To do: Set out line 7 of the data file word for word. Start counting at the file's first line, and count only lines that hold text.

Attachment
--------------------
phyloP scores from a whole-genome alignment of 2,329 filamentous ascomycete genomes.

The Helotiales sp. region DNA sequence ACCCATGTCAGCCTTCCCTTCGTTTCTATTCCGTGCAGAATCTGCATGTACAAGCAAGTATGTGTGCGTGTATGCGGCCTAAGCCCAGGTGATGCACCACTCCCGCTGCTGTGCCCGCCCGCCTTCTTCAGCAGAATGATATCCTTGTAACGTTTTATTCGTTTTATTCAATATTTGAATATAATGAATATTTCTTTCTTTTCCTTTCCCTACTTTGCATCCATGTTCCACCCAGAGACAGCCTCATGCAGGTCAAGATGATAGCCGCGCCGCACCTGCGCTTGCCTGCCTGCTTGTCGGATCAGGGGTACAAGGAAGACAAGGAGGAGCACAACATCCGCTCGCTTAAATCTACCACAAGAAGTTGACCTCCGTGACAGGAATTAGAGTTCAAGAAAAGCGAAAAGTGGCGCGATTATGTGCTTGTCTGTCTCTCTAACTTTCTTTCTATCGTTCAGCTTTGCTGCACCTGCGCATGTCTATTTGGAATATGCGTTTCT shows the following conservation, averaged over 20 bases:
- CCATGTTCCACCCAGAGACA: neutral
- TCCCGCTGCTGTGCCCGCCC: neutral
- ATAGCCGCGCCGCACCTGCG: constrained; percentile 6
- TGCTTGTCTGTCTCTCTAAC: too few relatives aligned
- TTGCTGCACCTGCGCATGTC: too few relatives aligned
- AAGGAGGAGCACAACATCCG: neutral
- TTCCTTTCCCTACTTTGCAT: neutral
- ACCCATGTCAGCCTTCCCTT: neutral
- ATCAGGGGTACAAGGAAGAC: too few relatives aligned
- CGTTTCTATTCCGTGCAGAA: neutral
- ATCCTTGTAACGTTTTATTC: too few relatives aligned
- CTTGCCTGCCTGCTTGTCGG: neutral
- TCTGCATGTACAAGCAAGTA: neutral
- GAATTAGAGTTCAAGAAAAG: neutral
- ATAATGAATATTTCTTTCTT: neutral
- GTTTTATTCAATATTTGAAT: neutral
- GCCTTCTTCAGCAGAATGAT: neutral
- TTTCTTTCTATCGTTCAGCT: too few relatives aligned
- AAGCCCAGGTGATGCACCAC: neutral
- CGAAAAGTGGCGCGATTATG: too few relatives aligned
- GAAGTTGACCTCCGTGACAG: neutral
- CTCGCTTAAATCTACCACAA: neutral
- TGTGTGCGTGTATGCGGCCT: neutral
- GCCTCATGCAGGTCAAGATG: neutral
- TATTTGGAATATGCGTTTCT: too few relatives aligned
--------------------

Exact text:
- TTGCTGCACCTGCGCATGTC: too few relatives aligned